Does it sometimes seem that talking to your child is like talking to a brick wall? How often does it happen that you tell a child something only to have him ask about the very same thing in a minute or two? How often do you give a direction, only to have a child do it wrong and then ask you why you didn’t tell him the right way?
Kids are used to tuning us out. We tend to blather on and on until our voices are just background noise. It’s not that we don’t talk about what we want our kids to do. It’s that we talk even though we know our kids aren’t listening. That’s not our children’s fault. It’s ours and we can do something about it.
A while back, I watched a father get the attention first of a very active four-year-old before he told her something important. The child was on a couch with her feet in her older brother’s lap. On those feet were hard-soled shoes with sharp corners at the heels. The little girl began waving her feet around, perilously close to her brother’s face.
Her father used a stern voice but at a normal volume. He called the child’s name. He said, “Please look at me.” He asked, “Are you listening to me?” and waited until the girl nodded “yes.” He then said that she was in danger of hitting her brother with her sharp shoes. He asked her to look at her shoes. He asked her to feel the edges of the heels. He said, ”When you put those shoes close to your brother’s face you could hit him. You could cut him.” He said, “Do you understand what I just said?” The little girl nodded yes.
At no time did the Dad restrain the girl or raise his voice. But his tone and his words demanded her attention. And that is the key: making certain one has a child’s attention before making a point. The child moved her feet away from her brother’s face and the problem did not come up again.
Too often we act hastily. We bark direct orders: “Keep your feet still!” without ever getting a child’s full attention. We reach and grab the shoes instead of grabbing the mind first. This dad was supremely effective because he got his daughter’s attention and held it while he made the correction that was needed.
Too often also we just talk without getting children’s attention first. Being able to switch attention from one thing to another is a skill children actually have to learn. They’re not born knowing how to do this and some kids are better at this or learn it more easily than others. But even for us adults, who are immersed sometimes in the ball game or our phones or a good book, pulling ourselves away from what we’re attending to, to pay attention to someone else, takes an effort. It takes a bit of time.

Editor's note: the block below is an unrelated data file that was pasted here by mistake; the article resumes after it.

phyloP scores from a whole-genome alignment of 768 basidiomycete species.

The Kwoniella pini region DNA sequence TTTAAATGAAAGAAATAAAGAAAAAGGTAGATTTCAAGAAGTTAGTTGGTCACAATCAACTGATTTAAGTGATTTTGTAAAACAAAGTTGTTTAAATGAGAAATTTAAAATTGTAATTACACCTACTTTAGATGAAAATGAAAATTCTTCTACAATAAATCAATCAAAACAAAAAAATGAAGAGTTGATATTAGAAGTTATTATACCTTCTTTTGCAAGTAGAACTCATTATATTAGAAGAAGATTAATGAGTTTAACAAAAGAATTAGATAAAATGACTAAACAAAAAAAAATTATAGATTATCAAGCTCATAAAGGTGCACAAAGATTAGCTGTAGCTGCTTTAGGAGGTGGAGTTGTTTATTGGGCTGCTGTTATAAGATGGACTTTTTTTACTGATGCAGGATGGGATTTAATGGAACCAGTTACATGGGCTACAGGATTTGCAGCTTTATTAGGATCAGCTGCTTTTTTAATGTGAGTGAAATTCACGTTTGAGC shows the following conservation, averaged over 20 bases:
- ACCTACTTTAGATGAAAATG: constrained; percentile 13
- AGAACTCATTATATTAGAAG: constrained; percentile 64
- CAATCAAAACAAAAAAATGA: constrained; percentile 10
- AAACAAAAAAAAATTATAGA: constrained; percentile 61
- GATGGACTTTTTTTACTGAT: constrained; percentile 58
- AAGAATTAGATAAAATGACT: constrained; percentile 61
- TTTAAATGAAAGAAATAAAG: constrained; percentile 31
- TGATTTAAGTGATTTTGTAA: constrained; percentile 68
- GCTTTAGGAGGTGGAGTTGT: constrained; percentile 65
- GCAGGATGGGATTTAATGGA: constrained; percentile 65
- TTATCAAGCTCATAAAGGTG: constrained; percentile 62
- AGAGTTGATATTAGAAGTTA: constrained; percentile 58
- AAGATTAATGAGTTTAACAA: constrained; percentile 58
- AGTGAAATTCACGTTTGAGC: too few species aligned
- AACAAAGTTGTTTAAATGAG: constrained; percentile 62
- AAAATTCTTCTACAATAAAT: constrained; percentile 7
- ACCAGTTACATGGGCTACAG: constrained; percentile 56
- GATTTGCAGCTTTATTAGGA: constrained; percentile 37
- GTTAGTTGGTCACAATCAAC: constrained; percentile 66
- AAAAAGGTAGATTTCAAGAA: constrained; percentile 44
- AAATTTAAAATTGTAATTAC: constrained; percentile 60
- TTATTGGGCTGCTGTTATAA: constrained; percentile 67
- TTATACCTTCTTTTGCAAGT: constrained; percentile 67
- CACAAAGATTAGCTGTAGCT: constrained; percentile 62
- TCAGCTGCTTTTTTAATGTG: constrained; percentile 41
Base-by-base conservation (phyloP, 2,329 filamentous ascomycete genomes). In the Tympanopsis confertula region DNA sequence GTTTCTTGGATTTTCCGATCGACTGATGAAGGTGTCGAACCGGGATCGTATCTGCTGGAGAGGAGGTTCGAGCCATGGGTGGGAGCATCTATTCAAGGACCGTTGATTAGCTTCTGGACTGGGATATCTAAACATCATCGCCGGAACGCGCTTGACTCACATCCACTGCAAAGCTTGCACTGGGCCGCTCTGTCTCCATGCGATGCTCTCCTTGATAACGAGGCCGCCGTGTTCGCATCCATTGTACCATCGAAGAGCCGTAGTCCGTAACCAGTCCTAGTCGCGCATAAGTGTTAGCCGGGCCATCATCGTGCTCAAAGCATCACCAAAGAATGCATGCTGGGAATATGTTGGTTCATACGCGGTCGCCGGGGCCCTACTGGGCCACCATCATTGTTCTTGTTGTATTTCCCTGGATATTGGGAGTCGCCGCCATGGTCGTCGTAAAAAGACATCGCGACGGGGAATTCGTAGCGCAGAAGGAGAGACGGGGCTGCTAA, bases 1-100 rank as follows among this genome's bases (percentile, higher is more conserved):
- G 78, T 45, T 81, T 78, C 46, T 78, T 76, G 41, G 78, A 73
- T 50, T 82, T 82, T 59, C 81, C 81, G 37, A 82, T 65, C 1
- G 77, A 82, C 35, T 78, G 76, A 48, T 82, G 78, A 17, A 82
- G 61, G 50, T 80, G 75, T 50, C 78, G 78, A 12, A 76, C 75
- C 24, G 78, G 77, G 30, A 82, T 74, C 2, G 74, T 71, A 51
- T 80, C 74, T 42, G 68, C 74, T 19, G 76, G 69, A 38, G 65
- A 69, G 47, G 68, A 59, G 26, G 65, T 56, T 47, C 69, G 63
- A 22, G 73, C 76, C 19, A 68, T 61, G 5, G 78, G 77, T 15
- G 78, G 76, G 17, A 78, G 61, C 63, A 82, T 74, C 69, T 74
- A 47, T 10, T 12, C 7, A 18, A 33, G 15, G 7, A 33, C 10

So, if you’re frustrated by your children’s lack of attention, try this:
- Ask for attention and wait until you get it. Look for eye contact and a shift of attention to you from whatever the child was doing before you spoke. Don’t say what you want to say before you have the child’s attention.
- Say what you want to say in a calm, reasonable voice. Speak in simple sentences that are easy to understand. Realize that your child’s mind was recently somewhere else, so she may need you to give her some idea of what you’re talking about before you get to the point you want to make about it.
- Ask for acknowledgement of what you just said. You can ask for a simple answer to “do you understand me?” or you can ask the child to repeat back what he thought he just heard you say.
Children are not mind-readers but they do want to get along with us. We’ve got to meet them halfway – maybe more than halfway – by only talking to children after we know they are listening. Everyone – even your child – is frustrated when the lines of communication drop.
By getting a child’s attention first, you help him to learn to listen to you. You make it clear that you say important things. You and your child will get along better, with less frustration and less hot air.
© 2014, Patricia Nan Anderson. All rights reserved. This material may not be published, broadcast, rewritten, or redistributed. Look for free downloads on Dr. Anderson’s website at www.patricianananderson.com.